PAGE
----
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The Pamphlet Collection of Sir Robert Stout: Volume 8

False Estimates of Human Nature

False Estimates of Human Nature.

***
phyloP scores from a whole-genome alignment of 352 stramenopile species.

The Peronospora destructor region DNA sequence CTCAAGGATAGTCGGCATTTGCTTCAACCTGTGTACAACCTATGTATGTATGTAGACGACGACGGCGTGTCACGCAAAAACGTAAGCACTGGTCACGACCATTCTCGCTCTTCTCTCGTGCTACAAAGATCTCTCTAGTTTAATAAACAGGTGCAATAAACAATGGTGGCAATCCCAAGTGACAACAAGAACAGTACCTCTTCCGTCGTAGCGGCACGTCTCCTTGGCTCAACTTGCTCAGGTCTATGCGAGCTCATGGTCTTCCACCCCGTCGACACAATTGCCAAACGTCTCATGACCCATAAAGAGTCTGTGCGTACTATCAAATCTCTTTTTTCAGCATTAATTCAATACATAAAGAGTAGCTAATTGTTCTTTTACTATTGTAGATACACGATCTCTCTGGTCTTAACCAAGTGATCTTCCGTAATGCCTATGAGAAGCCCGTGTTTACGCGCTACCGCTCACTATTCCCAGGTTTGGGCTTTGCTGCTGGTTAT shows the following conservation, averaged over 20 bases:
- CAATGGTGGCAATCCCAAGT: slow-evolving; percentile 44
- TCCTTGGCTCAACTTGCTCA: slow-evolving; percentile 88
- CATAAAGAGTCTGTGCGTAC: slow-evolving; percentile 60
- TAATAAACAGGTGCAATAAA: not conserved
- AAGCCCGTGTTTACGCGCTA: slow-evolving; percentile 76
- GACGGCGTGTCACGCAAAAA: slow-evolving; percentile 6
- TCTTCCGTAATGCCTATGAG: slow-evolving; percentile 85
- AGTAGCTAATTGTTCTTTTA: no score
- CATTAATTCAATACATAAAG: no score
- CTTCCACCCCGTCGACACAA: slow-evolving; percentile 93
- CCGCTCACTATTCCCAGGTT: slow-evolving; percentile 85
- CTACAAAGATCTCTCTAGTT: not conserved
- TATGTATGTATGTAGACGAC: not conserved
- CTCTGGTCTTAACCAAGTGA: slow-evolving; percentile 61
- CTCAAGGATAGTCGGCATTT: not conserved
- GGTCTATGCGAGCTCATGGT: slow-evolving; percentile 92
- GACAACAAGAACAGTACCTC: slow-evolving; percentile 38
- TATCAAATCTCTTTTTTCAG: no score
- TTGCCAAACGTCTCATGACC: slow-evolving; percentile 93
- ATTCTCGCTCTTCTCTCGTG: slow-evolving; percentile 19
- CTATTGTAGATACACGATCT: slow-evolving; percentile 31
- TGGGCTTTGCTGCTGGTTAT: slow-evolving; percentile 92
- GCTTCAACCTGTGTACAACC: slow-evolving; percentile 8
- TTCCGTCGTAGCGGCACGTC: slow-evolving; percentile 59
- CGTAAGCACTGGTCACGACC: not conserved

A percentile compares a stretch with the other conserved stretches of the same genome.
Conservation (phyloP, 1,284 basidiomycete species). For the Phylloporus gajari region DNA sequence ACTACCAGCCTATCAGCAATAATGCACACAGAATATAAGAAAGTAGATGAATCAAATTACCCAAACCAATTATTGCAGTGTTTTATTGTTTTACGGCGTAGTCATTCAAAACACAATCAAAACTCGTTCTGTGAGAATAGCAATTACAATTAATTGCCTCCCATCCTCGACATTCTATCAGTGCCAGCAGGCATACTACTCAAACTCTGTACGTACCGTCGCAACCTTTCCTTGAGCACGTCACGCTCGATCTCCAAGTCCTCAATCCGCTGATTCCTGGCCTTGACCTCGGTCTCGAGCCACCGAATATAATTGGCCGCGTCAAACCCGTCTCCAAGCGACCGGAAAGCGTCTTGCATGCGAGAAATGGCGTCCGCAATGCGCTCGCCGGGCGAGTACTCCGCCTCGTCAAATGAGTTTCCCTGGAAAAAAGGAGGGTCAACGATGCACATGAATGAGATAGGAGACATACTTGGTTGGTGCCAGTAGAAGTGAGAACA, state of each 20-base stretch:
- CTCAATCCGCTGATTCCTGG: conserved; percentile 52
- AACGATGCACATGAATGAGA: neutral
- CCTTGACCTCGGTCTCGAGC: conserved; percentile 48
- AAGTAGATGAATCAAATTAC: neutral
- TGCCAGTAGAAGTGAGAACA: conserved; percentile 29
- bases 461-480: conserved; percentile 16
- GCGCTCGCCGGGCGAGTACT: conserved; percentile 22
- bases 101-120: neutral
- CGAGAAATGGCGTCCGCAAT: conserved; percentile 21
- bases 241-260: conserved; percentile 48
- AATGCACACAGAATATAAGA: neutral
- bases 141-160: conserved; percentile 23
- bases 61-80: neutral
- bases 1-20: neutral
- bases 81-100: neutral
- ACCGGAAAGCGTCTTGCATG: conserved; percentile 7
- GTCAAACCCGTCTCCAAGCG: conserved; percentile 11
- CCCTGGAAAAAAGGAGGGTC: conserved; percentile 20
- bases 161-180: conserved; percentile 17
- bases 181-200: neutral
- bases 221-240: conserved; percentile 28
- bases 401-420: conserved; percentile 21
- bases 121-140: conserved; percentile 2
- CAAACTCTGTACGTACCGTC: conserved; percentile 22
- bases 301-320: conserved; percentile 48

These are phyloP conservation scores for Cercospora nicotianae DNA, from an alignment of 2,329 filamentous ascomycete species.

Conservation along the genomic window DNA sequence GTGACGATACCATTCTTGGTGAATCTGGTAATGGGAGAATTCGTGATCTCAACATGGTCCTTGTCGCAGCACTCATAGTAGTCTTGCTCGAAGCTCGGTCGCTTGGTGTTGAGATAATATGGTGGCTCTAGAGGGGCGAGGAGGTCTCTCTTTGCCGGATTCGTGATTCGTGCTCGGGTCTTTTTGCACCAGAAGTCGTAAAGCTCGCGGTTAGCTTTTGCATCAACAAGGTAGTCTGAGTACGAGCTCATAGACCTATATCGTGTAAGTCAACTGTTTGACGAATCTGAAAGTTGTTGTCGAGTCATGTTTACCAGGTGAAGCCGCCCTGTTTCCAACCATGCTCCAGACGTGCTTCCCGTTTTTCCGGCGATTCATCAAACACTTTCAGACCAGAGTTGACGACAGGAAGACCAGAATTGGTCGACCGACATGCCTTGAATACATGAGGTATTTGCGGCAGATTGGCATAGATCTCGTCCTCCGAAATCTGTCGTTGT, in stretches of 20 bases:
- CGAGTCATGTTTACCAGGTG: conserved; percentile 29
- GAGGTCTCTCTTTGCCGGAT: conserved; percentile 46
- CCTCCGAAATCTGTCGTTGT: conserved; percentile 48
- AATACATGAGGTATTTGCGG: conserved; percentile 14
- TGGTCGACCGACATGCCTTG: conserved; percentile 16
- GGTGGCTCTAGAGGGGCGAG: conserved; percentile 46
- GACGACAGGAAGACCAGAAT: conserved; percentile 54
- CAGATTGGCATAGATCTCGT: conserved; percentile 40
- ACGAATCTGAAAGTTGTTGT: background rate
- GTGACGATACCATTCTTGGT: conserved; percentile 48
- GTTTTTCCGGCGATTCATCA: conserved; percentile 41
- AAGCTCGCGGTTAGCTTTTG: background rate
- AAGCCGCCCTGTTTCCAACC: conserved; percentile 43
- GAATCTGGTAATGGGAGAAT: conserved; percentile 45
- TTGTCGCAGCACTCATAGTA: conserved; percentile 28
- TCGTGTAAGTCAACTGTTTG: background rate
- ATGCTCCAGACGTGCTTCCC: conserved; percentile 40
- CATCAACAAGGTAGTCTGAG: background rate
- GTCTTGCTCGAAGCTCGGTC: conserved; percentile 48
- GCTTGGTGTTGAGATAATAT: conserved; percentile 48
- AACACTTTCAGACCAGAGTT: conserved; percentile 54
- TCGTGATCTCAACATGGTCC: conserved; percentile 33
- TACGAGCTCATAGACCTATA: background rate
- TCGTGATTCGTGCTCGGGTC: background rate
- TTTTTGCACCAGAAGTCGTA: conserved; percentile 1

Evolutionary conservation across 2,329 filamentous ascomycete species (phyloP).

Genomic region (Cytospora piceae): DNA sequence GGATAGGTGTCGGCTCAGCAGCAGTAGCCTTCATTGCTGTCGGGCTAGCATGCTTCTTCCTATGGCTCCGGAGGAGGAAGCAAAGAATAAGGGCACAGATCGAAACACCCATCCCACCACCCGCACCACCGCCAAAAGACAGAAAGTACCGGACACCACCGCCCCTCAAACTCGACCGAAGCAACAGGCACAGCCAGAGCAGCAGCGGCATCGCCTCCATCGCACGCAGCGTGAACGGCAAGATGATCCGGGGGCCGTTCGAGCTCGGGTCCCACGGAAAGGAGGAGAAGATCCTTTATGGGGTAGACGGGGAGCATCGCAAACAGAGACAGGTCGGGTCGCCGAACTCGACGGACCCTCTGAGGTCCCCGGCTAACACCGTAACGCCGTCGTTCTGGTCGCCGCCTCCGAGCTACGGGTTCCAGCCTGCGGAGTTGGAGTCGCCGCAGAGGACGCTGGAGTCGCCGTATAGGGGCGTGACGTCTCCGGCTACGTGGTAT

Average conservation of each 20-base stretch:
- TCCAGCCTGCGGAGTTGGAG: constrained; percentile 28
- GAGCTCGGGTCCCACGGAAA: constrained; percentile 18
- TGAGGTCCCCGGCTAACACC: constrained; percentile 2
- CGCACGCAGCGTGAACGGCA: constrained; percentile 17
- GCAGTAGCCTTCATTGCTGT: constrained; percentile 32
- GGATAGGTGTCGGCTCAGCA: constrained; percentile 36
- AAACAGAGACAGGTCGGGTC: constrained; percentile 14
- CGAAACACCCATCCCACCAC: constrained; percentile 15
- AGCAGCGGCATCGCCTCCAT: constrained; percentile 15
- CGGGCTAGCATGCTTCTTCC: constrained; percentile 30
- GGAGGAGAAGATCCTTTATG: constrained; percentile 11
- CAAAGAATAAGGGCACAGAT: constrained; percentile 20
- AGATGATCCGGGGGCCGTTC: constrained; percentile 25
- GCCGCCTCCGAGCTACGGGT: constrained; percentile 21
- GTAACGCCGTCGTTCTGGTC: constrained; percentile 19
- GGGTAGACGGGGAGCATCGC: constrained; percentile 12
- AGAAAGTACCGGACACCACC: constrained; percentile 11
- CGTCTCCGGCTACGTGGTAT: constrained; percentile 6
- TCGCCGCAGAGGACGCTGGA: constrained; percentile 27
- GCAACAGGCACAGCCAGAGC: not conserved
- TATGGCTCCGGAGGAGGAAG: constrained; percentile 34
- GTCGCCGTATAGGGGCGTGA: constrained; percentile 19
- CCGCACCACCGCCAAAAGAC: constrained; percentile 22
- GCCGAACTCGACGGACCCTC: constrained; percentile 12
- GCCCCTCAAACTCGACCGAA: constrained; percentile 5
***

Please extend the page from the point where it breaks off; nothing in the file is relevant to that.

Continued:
There is no more mischievous falsehood than to persist in railing at man'S nature, as if it were all vile together, as if the best and the worst which comes of it were in God's sight equally without worth. These denunciations tend too fatally to realise themselves. Tell a man that no good which he can do is of any value and depend upon it he will take you at your word—most especially will the wealthy, comfortable, luxurious man, just the man who has the most means to do good, and whom of all things it is most necessary to stimulate to it. Surely we should not be afraid; the instincts which God has placed in our hearts are too mighty for us to be able to extinguish them with doctrinal sophistry. If true at all, there is no truth in heaven or earth of deeper practical importance to us.—J. A. Froude.